Effective mobile communications are about clear, instant messages that are in line with the brand identity and voice of the charity. A text message to say “thank you” should be part of a story of ongoing support for your charity. Not just “thank you” followed by a deafening silence. Follow up with an update to let the supporter know what is happening with their donation. Send a photograph, a link to a video. Thank them again, and remind them how easily they can donate in order to keep supporting your valuable work. Contact your mobile donors within six months to ensure the integrity of your mobile data, after six months mobile numbers can be recycled by the UK networks, which means you can’t contact your donors after this time lapse.

Use mobile to ask your supporters how they feel about you. For example: ask if they like receiving calls from your dialer agencies? We have found that response rates for quick SMS surveys can be as high as 20%. With mobile messaging there is a certain degree of separation from the ask, so it doesn’t feel like a sales question. It also feels like you are listening to your supporters, and that their feedback is genuinely important.

2 – Stop advertising, start engaging

“Spray and prey” advertising is dead. Interruption doesn’t work on the intensely personal mobile device.

We live in an era where mobile first consumers expect to be offered genuine value, carefully curated by brands that have built up a respectful relationship, through meaningful, personalized communications.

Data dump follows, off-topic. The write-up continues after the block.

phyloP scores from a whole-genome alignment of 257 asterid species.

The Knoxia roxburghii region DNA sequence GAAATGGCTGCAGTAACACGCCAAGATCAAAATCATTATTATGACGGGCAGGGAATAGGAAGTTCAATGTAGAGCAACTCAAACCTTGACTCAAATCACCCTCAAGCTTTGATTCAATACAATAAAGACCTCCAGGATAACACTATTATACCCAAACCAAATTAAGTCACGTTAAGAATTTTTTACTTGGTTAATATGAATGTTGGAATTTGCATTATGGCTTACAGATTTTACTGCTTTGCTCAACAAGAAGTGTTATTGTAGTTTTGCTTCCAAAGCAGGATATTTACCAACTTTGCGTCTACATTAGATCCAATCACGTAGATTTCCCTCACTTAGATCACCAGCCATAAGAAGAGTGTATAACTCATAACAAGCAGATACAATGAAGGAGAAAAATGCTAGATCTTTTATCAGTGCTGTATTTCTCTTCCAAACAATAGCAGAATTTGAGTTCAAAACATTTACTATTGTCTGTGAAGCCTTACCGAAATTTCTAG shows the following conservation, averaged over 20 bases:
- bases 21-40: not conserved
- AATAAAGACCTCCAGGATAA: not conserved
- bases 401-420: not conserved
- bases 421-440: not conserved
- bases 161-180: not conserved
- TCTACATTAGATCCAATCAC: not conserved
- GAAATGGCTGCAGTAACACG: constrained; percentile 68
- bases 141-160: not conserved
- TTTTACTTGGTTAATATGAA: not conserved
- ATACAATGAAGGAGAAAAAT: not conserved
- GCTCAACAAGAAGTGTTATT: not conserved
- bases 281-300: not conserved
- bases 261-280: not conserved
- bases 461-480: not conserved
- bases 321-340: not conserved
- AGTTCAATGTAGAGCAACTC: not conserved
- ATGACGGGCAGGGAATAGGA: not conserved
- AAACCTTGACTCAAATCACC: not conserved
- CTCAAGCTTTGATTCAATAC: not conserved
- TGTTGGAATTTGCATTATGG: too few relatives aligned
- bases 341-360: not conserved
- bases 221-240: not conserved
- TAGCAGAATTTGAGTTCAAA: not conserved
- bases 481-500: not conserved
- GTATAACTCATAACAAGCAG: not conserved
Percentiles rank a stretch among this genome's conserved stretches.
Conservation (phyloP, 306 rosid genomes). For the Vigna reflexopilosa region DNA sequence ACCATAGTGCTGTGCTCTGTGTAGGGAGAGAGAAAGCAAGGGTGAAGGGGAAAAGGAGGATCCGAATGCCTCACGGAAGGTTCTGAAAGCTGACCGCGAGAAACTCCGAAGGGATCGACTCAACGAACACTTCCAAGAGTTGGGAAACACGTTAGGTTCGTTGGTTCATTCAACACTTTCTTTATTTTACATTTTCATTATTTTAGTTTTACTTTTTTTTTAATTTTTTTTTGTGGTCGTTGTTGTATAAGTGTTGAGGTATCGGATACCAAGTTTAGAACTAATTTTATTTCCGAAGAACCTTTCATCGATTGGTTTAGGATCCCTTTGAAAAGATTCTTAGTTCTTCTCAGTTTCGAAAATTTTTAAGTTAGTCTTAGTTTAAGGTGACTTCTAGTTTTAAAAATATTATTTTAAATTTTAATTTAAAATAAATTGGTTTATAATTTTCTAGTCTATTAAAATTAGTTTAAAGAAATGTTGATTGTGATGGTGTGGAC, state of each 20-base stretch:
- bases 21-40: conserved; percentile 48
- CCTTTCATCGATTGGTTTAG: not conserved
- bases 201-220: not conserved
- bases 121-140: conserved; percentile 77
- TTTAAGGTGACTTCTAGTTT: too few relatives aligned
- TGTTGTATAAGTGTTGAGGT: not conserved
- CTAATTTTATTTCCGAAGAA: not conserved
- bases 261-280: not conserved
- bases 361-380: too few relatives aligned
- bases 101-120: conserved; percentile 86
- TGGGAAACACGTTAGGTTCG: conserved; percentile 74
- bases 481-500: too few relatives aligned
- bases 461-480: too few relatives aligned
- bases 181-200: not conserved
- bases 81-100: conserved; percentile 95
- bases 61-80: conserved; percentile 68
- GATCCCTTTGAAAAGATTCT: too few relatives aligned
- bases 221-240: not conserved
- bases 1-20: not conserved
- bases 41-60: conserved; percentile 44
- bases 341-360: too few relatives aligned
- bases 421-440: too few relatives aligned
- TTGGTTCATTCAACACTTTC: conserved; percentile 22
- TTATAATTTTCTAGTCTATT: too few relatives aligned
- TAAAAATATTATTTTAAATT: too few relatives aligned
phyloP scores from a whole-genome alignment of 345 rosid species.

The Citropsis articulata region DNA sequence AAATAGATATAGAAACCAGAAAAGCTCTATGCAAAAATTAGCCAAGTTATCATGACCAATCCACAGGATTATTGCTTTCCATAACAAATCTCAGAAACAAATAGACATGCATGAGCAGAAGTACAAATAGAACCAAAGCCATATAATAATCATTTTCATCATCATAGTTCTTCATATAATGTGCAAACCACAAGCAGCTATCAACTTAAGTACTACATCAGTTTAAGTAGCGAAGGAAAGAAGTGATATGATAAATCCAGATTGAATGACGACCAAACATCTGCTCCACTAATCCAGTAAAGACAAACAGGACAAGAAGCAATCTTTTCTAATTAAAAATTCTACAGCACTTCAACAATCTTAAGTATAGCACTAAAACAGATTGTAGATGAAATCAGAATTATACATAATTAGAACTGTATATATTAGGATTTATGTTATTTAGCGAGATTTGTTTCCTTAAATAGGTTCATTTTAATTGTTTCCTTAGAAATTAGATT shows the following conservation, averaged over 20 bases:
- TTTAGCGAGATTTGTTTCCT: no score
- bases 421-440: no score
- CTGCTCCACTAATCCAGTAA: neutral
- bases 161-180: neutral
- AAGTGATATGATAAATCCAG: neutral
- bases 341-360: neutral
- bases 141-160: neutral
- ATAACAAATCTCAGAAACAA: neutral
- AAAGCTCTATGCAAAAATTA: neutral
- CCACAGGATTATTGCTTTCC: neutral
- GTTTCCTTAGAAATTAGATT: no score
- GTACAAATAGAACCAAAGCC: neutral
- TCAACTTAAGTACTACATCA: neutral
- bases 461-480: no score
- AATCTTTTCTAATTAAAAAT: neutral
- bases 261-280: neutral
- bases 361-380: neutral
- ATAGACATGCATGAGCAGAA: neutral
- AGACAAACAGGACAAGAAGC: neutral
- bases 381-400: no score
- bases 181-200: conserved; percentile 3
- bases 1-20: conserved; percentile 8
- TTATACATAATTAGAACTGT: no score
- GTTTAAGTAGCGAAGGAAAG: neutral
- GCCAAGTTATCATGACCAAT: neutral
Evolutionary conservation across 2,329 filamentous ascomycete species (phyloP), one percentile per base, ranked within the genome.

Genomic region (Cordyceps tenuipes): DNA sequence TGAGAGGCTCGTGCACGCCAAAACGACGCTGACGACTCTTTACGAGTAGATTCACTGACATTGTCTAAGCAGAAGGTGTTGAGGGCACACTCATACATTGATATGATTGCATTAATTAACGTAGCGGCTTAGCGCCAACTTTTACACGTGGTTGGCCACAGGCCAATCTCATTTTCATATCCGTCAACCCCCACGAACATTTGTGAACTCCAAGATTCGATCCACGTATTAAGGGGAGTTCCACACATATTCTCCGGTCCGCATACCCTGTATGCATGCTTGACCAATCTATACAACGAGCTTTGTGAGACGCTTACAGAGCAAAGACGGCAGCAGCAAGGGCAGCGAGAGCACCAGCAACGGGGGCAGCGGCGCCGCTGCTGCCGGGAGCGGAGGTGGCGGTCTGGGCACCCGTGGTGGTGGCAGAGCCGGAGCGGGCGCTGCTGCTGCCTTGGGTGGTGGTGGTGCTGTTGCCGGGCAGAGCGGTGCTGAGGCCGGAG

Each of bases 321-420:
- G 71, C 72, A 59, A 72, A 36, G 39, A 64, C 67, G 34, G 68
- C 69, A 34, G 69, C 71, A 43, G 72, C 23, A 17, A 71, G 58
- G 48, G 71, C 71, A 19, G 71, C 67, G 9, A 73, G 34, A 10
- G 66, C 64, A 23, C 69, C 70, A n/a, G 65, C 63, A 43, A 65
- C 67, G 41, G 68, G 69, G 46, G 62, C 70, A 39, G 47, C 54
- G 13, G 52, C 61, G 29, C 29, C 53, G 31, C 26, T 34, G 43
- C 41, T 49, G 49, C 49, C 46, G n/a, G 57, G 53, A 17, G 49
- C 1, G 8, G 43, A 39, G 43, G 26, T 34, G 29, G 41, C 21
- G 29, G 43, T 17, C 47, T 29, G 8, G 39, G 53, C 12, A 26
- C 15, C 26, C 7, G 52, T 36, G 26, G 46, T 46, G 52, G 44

Personalise around the mobile device, look at how mobile can optimize the user journey, take away pain points and make their life easier. Mobile gift aid is a great case in point. By offering a frictionless gift aid option with the “thank you” SMS for mobile donations, we have seen success rates of up to 60%.

Save the bees text message






3 – Use mobile to streamline events

Ask supporters at marathons to register with their mobile numbers. Send them motivational thoughts in the lead up to the event, and good luck messages on the morning of the race. If people are entering a ballot to choose from several charities, encourage them to choose yours with a simple text message.

In the lead up to the event, text your supporters asking them would they be interesting in running for you. If they reply yes, offer to send them a free info pack, and a free branded running vest. Ask for their address, shirt size and gender details by text.

After the run send your supporters a thank you text inviting them to run again the following year. You can streamline the registration in a way they will appreciate by including, for example, a personal code and a race number. Once they have embarked on this journey of communicating with you, they will be happy to continue the conversation by phone call when the time is right.

Save the bees text

So as you can see from these three examples, while mobile fundraising can be incredibly effective, and generates millions for charities every year, it’s the tip of the iceberg in terms of your ongoing relationship with your donors. By engaging with them throughout their experience as supporters, you are likely to have a better relationship with them, for longer.

Iceberg mobile engagement

What did you think of this particular iceberg metaphor? Feel free to comment below, or drop me a line.